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A criminal offense generally defined as the fighting of two or more persons in a public place that disturbs others.

The offense originated under the Common Law and in some jurisdictions has become a statutory crime. Although an agreement to fight is not an element of the crime under the common-law definition, some statutes provide that an affray can occur only when two or more persons agree to fight in a public place.

An affray is a type of Disorderly Conduct and a breach of the peace since it is conduct that disturbs the peace of the community. It is punishable by a fine, imprisonment, or both.

West's Encyclopedia of American Law, edition 2. Copyright 2008 The Gale Group, Inc. All rights reserved.


in English criminal law, the use or threat of the use of unlawful violence, causing a person to fear for his safety, defined in terms of the fear caused to a person of reasonable firmness fearing for his safety. Mere words are sufficient, and the offence maybe committed in public or private with no other person actually being about.
Collins Dictionary of Law © W.J. Stewart, 2006

AFFRAY, criminal law. The fighting of two or more persons, in some public place, to the terror of the people.
     2. To constitute this offence there must be, 1st, a fighting; 2d, the fighting must be between two or more persons; 3d, it must be in some public place ; 4th, it must be to the terror of the people.
     3. It differs from a riot, it not being premeditated; for if any persons meet together upon any lawful or innocent occasion, and happen on a sudden to engage in fighting, they are not guilty of a riot but an affray only; and in that case none are guilty except those actually engaged in it. Hawk. b. 1, c. 65, s. 3 ; 4 Bl. Com. 146; 1 Russell, 271.

A Law Dictionary, Adapted to the Constitution and Laws of the United States. By John Bouvier. Published 1856.
References in periodicals archive ?
Bouncer Dean Flowers was found guilty of affray WALES NEWS SERVICE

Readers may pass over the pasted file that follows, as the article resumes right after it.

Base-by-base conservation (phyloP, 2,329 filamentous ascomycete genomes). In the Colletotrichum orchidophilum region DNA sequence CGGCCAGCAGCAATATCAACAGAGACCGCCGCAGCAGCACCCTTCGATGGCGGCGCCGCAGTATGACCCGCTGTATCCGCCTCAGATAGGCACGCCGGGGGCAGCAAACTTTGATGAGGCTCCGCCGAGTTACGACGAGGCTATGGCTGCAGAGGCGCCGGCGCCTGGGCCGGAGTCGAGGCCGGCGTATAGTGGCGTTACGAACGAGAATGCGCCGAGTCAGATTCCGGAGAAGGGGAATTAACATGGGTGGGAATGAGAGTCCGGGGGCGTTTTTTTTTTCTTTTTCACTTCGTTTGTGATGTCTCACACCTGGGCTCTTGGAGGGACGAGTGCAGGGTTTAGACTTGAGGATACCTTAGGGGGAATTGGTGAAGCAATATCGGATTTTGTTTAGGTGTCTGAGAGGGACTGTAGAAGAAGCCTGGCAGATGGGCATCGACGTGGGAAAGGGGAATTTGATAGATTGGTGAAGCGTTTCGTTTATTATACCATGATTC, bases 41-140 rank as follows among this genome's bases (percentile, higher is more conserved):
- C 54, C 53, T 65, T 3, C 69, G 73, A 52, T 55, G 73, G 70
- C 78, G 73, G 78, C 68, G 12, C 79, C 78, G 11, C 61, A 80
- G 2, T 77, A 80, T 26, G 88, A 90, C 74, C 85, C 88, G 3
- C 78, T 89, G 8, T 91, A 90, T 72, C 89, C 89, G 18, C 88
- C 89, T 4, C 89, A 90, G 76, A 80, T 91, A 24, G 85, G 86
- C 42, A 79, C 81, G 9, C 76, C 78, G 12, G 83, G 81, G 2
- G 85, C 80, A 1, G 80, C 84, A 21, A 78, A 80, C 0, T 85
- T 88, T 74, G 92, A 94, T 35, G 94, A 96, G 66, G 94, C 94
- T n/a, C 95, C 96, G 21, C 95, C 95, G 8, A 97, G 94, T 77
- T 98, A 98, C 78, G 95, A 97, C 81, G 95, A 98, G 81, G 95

In response to the charge, Langfield, with short brown hair and wearing a white shirt and blue tie, replied: "To affray? Guilty, yeah."
Lewis Stenhouse, 18, of King's Road, in Connah's Quay, pleaded not guilty to affray and his case was adjourned for trial to June 7.
Haydn Morgan, 42, of Herbert Street, Bridgend; Dean Flowers, 32, of Clos-y-Carlwm, Thornhill, Cardiff; Aled James, 26, of Richard Street, Ferndale; and Dave Wing, 53, of Shearman Place, Grangetown, Cardiff, are all charged with affray and will appear in court on the same date.
The charge of affray carries a maximum penalty when tried summarily - in magistrates' court - of a fine or up to six months in prison and when tried on indictment - in the crown court - of up to three years in prison.
The board added, "Given the CPS decision to charge him and two others with affray, confirmation of his intention to contest the charge and the potential length of time to trial, the board agreed that it would not be fair, reasonable or proportionate for Ben Stokes to remain unavailable for a further indeterminate period."
"A 36-year-old man was arrested on suspicion of affray and a 24-yearold man was arrested on suspicion of affray and possession of an offensive weapon."
Prosecutor David Crook said the plea was acceptable and the affray offence included an assault and the possession of a machete.
A 15-year-old boy from London was arrested on suspicion of violent disorder and on suspicion of possession of cannabis; an 18-year-old man from Sutton on suspicion of affray; and two 18-year-old men, two 17-year-old boys and one 16-year-old boy from Epsom on suspicion of affray.